This month, I hope to call your attention to something that means a lot to me: the fates of millions of people with disabilities and injuries caught up in the Syrian crisis. March 15 marked the 5th anniversary of the conflict, which has injured more than 1 million civilians, leaving thousands of them with a disability for life as a result of the loss of limbs or spinal cord injuries. Countless people who already had a disability or illness are left in a desperate situation.
People with disabilities already have inherent obstacles to overcome in order to live a normal life. I, myself, have struggled to overcome challenges like getting dressed and earning a driver’s license. How much more difficult must it be to live with a disability when daily life includes bombings, persecution, displacement, and a dearth of health services.
I’m very proud that Handicap International, the organization I represent as a Goodwill Ambassador, has dedicated enormous resources—tens of millions of dollars in 2015—to helping Syrians with disabilities and disabling injuries in Syria, Jordan, Lebanon, and Iraq. They’ve provided more than 600,000 Syrians with support like physical therapy, prosthetic limbs and mobility devices, trauma counseling, lessons about staying safe amid weapons, and access to financial support or even kits to meet their basic needs.
From the following photos, you can see children receiving physical therapy with the help of Handicap International staff. Both my mother and I have benefited from physical therapy—I, as a toddler learning to walk, and my mom, as she recovered from a debilitating stroke. Physical therapy is critical for people with mobility issues to gain independence, which directly affects their quality of life. For these children, physical therapy gives them the hope they need to look forward to each new day.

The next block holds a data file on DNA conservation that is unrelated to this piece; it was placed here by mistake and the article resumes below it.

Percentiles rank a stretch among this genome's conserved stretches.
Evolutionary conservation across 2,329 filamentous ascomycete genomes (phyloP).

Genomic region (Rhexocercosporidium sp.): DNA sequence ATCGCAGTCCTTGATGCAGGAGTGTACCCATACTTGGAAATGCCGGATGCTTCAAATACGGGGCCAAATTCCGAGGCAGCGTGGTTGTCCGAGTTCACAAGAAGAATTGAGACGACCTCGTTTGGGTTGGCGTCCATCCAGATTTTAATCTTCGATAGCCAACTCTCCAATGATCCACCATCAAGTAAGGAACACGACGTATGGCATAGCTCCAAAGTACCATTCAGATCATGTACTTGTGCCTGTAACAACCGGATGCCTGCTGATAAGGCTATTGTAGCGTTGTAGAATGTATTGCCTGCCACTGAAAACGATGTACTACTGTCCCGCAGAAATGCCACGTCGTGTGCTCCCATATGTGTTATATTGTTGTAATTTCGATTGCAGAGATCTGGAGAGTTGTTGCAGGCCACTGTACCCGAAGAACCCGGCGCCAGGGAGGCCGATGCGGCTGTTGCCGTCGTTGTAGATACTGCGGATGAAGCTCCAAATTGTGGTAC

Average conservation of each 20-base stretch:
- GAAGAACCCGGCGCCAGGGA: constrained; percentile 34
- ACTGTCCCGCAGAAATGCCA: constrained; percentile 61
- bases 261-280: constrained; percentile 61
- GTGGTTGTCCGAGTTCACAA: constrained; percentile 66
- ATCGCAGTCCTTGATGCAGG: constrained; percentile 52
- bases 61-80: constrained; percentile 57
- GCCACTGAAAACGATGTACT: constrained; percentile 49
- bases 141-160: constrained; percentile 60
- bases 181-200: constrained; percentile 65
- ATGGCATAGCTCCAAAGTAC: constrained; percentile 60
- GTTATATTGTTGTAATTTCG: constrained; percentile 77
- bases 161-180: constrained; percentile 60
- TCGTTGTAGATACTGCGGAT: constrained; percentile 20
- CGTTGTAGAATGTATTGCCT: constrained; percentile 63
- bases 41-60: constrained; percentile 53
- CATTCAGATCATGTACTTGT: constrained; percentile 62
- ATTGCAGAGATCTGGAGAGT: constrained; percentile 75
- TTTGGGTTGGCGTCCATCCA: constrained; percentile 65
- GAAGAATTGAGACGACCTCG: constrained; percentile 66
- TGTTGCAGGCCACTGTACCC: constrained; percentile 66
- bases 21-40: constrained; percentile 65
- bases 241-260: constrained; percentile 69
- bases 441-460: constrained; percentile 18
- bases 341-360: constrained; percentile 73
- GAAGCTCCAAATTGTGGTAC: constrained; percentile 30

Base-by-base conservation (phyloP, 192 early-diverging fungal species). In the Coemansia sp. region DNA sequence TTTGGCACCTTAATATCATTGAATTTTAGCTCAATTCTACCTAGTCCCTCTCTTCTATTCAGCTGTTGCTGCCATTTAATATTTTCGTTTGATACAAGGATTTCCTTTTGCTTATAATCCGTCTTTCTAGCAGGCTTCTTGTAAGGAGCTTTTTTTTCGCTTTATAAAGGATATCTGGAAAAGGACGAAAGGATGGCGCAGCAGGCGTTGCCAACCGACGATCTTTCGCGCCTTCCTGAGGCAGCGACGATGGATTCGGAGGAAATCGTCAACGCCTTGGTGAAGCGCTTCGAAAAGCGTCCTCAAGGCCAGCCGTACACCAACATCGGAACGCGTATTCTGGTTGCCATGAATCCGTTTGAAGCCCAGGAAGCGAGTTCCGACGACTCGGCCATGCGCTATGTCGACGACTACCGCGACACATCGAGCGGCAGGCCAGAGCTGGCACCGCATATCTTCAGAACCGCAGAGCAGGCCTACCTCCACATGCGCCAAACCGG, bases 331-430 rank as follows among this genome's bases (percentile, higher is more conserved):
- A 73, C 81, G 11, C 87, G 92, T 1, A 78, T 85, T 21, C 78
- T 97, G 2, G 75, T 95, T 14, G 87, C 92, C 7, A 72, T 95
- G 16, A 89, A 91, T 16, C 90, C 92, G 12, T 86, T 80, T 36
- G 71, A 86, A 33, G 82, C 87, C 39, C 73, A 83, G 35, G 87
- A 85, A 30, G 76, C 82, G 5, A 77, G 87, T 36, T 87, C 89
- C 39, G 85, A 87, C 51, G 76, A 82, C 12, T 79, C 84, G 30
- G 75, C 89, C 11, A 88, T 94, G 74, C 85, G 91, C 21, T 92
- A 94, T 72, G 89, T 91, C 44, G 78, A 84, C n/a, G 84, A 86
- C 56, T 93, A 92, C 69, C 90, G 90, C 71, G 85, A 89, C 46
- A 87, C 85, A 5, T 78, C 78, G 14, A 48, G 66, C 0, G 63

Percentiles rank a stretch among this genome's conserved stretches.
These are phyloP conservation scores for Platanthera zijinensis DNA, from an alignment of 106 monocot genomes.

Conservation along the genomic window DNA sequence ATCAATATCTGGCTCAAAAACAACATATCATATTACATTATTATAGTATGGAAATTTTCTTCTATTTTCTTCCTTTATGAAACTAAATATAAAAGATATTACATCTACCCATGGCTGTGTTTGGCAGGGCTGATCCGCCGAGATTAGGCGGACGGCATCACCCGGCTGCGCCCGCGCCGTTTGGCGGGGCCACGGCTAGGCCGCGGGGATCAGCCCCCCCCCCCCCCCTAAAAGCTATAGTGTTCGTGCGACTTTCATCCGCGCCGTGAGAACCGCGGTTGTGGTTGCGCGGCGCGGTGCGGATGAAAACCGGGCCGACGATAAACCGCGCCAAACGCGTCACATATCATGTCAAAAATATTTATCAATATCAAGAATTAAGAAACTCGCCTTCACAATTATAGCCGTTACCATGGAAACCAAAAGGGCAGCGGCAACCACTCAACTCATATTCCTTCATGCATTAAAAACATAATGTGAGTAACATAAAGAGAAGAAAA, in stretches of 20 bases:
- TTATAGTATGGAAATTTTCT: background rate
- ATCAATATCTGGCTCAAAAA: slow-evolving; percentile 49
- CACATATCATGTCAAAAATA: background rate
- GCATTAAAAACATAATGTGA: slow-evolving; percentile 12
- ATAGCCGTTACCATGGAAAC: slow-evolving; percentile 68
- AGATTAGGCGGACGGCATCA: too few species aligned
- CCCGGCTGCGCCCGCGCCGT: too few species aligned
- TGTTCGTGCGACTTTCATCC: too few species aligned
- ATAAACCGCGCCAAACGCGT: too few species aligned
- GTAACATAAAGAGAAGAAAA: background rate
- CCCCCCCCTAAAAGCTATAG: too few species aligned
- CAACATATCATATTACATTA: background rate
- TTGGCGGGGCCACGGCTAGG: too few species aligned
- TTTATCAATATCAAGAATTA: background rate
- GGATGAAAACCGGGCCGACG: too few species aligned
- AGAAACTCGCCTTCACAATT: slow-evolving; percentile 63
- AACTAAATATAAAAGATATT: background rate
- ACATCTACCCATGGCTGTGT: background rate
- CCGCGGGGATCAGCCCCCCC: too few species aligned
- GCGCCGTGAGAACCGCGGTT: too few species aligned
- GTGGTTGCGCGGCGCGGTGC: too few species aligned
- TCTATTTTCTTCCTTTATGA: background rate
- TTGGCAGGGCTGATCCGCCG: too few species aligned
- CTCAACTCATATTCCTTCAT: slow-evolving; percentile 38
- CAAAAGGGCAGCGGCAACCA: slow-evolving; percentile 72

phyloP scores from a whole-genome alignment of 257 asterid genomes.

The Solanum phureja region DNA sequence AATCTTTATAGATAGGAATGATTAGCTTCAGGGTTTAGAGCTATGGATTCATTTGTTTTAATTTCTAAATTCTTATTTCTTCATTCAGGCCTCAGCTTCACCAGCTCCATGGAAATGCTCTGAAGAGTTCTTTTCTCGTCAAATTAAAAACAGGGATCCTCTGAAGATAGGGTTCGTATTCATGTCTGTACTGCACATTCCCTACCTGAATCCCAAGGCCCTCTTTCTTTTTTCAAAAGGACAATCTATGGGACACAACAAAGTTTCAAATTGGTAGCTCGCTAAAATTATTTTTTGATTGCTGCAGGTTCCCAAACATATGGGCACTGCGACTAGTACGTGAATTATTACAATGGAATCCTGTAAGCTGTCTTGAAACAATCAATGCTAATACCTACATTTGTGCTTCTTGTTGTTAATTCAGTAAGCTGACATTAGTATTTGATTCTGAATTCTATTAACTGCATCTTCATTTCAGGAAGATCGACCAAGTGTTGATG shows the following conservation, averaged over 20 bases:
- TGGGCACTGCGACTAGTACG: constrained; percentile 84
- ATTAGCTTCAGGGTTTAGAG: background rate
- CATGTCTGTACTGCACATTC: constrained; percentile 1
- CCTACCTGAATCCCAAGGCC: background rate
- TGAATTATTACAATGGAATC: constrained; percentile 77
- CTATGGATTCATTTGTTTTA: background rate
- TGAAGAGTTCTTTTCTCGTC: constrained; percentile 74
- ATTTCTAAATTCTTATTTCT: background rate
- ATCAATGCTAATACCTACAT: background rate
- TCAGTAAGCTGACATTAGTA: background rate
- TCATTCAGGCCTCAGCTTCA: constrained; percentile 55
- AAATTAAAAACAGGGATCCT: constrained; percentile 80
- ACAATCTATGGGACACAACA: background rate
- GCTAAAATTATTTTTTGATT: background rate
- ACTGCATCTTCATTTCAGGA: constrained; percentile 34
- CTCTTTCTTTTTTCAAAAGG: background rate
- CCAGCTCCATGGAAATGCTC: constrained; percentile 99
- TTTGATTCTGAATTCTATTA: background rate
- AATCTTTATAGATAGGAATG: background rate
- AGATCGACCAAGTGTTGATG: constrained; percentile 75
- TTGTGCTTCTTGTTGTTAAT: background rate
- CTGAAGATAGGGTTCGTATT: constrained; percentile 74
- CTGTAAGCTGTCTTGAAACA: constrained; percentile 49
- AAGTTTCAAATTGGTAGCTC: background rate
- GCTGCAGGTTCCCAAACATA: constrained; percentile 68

When I see this picture of 3-year-old Huda, who has cerebral palsy, I remember the struggles I went through as a little girl learning how to walk without having arms for balance. Huda looks a little unsure of herself, but she’s trying! In time, her uncertain expression will turn to confidence. Here, Qusay, 14, who lost both of his legs due a bombing, is learning how to walk with prosthetic legs. This inspiring picture gives me such gratitude for the work of Handicap International. This young man might have been confined in bed for years without their intervention. Handicap International Physical Therapist Noor reminds me of some of the physical therapists I’ve known who have go above and beyond their job to bring out smiles and laughter during the intensity of rehabilitation. Here she works siblings Aboud, 4, and Hala, 6, who both have cerebral palsy.These tiny orthotic devices at a workshop in Amman, Jordan, remind me of years I spent visiting Shriners Hospital to be fitted with prosthetic arms. The children who will use these devices are carefully measured to ensure that their orthotic or prosthetic limb fits them perfectly.Bayan’s expression, smiling through pain, reveals the hard work involved in rehabilitation. While it might not always look like it, physical therapy can be exhausting and frustrating at times. However, the results are life changing, so Handicap International staff push their clients to stay motivated.
With all that’s going on in the world and in the U.S., it’s difficult to take the time to think about those effected by the Syria crisis, but we must. Because if we don’t, who will?